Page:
not to mention the universe
Swept Away - Chapter 6 - SharkGirl - Yuri!!! on Ice (Anime) [Archive of Our Own]
An Archive of Our Own, a project of the Organization for Transformative Works
By Organization for Transformative Works

New chapter is up~
Bed-sharing and missing sisters!

Well, just one missing sister.

Chapters: 6/?
Fandom: Yuri!!! on Ice (Anime)
Rating: Teen And Up Audiences
Warnings: No Archive Warnings Apply
Relationships: Michele Crispino/Emil Nekola, Michele Crispino & Sara Crispino
Characters: Michele Crispino, Sara Crispino, Emil Nekola, Mila Babicheva, Yakov Feltsman, Makkachin (Yuri!!! on Ice), Georgi Popovich, Victor Nikiforov (mentioned), Yuri Plisetsky (Mentioned)
Additional Tags: Alternate Universe - Merpeople, Little Mermaid Elements, mermaid!Sara, merman!Mickey, Fluff, Sweet, Cute, Guilt, Prejudice, EmiMike, MichEmil, MilaSara (side pairing), Angst, Fluff and Angst, Angst with a Happy Ending, Sharing a Bed


Panic gripped Michele’s chest, stealing away his breath. What if Sara, defiant and stubborn as she was, went to the surface to spite him?

Affection (Mycroft X Daughter!Reader)

Characters: Mycroft X Daughter!Reader

Universe: Sherlock

Warnings: Past neglect, fighting, mentions of dating older people

Request: Could you do a Mycroft x Daughter reader, were Mycroft’s daughter gets into another fight at school (Maybe sense she’s not getting any attention from her dad cause he’s always working) and Myc tries to make up for lost time? LOVE YOU BTW!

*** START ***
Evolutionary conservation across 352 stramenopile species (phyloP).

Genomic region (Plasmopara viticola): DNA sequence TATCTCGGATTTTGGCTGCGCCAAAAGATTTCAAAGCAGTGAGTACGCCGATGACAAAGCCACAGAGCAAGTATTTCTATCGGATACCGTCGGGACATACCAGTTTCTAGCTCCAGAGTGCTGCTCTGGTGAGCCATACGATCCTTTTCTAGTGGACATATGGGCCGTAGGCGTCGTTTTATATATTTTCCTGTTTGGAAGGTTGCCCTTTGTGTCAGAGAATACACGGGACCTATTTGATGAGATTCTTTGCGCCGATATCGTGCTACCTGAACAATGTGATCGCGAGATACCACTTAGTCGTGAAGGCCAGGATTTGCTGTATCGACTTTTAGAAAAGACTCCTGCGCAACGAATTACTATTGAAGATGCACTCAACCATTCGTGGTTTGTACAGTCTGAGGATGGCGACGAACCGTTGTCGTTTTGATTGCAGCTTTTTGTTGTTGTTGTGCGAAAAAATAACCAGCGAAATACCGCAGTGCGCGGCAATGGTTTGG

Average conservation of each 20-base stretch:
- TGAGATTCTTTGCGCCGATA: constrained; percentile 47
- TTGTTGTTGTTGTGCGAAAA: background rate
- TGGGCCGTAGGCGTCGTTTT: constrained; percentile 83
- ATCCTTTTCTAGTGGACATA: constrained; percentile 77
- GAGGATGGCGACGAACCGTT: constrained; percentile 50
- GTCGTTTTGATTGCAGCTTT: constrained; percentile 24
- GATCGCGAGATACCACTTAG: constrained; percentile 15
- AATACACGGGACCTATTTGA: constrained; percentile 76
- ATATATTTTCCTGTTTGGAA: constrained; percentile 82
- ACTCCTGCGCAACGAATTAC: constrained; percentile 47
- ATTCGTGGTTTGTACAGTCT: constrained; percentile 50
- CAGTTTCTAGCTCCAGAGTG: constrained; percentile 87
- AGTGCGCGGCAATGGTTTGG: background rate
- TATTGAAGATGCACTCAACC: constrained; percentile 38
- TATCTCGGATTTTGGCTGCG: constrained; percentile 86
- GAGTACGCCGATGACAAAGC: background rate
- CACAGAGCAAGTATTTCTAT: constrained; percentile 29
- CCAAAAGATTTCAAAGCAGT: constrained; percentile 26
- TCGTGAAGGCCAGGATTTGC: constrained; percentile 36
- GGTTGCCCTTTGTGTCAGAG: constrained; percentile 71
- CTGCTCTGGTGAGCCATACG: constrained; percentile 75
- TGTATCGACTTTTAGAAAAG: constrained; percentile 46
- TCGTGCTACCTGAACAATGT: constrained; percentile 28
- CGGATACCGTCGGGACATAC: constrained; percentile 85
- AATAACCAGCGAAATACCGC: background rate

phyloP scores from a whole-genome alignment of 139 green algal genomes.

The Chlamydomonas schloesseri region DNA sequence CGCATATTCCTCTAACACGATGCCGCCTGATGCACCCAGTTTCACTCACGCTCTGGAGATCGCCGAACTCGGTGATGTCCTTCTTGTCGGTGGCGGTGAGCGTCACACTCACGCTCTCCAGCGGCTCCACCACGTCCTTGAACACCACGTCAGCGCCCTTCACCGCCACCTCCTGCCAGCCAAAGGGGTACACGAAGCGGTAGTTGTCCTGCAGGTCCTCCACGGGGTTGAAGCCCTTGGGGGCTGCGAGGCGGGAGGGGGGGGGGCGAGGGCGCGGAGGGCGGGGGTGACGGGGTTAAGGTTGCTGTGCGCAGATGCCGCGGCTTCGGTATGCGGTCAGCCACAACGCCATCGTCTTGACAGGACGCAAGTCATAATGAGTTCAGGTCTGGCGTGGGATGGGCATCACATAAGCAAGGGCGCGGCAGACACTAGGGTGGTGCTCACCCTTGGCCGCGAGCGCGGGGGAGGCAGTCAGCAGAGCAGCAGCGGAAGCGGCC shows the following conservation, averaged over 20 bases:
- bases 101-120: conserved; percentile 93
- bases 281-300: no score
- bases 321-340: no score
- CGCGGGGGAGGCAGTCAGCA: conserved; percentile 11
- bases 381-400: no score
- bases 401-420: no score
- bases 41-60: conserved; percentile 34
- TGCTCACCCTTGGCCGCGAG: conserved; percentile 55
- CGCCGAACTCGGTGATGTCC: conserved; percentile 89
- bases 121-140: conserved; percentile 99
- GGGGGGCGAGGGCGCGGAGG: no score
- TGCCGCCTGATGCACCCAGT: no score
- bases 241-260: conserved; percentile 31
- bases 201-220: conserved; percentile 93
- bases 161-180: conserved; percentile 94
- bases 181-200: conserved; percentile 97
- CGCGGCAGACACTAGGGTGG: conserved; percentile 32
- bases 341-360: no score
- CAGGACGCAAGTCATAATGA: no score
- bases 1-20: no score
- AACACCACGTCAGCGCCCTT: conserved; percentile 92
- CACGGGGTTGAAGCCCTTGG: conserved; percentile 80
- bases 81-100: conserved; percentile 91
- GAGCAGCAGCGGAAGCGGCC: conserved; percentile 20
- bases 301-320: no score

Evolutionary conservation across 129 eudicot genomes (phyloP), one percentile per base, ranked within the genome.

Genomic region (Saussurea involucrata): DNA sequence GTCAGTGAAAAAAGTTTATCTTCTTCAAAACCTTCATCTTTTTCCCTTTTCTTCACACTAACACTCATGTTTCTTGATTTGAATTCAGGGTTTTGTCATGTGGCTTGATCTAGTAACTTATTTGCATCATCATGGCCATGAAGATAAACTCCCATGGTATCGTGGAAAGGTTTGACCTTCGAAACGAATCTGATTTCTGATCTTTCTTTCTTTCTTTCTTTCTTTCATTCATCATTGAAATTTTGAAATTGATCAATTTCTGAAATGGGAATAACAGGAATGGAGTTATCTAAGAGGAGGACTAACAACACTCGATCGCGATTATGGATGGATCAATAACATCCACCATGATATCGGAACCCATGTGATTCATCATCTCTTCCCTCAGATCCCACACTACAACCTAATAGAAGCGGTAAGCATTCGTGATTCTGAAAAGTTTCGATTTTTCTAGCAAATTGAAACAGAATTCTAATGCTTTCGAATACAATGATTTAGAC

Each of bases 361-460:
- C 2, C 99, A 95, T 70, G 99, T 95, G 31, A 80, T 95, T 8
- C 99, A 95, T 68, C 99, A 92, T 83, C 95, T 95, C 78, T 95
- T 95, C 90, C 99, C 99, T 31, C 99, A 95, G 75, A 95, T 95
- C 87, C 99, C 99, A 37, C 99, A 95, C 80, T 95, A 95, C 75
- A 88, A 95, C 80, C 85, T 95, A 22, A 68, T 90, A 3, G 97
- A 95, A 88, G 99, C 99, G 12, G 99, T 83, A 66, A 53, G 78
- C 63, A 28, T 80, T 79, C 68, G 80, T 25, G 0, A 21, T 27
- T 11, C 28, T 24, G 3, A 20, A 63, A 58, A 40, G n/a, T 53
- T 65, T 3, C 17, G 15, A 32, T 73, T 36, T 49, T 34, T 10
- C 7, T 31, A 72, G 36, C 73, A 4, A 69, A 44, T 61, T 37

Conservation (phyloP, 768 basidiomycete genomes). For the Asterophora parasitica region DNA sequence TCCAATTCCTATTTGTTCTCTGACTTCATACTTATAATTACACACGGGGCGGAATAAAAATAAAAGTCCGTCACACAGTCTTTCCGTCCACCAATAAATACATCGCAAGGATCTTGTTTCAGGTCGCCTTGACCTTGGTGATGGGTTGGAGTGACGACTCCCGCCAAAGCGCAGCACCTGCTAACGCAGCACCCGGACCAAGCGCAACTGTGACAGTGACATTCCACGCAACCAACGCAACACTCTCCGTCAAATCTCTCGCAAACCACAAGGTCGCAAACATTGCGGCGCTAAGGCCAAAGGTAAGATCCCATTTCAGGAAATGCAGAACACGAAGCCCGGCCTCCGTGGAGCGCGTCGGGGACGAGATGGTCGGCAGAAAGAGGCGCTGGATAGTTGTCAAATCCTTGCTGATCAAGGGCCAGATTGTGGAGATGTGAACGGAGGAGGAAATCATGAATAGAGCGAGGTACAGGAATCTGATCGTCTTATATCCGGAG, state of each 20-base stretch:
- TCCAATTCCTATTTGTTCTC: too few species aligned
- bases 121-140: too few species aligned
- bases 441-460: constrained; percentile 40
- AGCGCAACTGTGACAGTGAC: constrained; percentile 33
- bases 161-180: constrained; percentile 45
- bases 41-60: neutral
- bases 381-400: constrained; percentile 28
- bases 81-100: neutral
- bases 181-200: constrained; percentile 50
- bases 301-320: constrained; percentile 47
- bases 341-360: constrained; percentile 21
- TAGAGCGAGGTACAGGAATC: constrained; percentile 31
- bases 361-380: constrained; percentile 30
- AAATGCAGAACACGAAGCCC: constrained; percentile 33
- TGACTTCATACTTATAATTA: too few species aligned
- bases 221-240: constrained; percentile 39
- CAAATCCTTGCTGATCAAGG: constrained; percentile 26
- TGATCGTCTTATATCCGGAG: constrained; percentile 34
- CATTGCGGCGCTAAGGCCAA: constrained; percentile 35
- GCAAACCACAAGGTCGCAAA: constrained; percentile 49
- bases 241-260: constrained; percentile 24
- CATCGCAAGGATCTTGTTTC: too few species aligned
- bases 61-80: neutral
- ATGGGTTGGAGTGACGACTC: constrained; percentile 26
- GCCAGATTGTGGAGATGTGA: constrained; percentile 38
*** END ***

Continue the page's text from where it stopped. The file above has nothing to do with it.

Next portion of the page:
Originally posted by imaginemycroftholmes

Your childhood was bitter to say the least. Your father was there, but also wasn’t. He lived in the same house as you, yet he only saw you once a day for a short time if you were lucky, and all that time consisted of was looking what you were doing to make sure you were not causing trouble, messing your hair to show some sort of affection, and then leaving.

Keep reading


Hey what’s up everyone? I know seeing this on your dash might alarm you, but you know what I don’t care anymore! I’ve had a problem with this every since her redemption arc began in Log Date 8 6 7 5 3 09 whatever! And I’m sick of it literally being shoved in our face and NO ONE POINTING IT OUT


sanestlunaticyouevermet  asked:

I feel like there's probably a popular saying at Elsewhere University along the lines of "it's not drinking alone if you leave some shots out for the Fair Folk"

HAHAHA ‘so i’m on one side of the door with my beer, and then there’s the salt line, and something is on the other side gong to town on the whipped cream vodka I left out, and that’s almost like having friends who don’t have “essays to do, come on Jerry, it’s Tuesday” ‘

  • Joker: The stars are beautiful tonight
  • Harley: Yeah
  • Joker: You know what else is beautiful?
  • Harley: ...What?
  • Joker: *points at the sky* The batsignal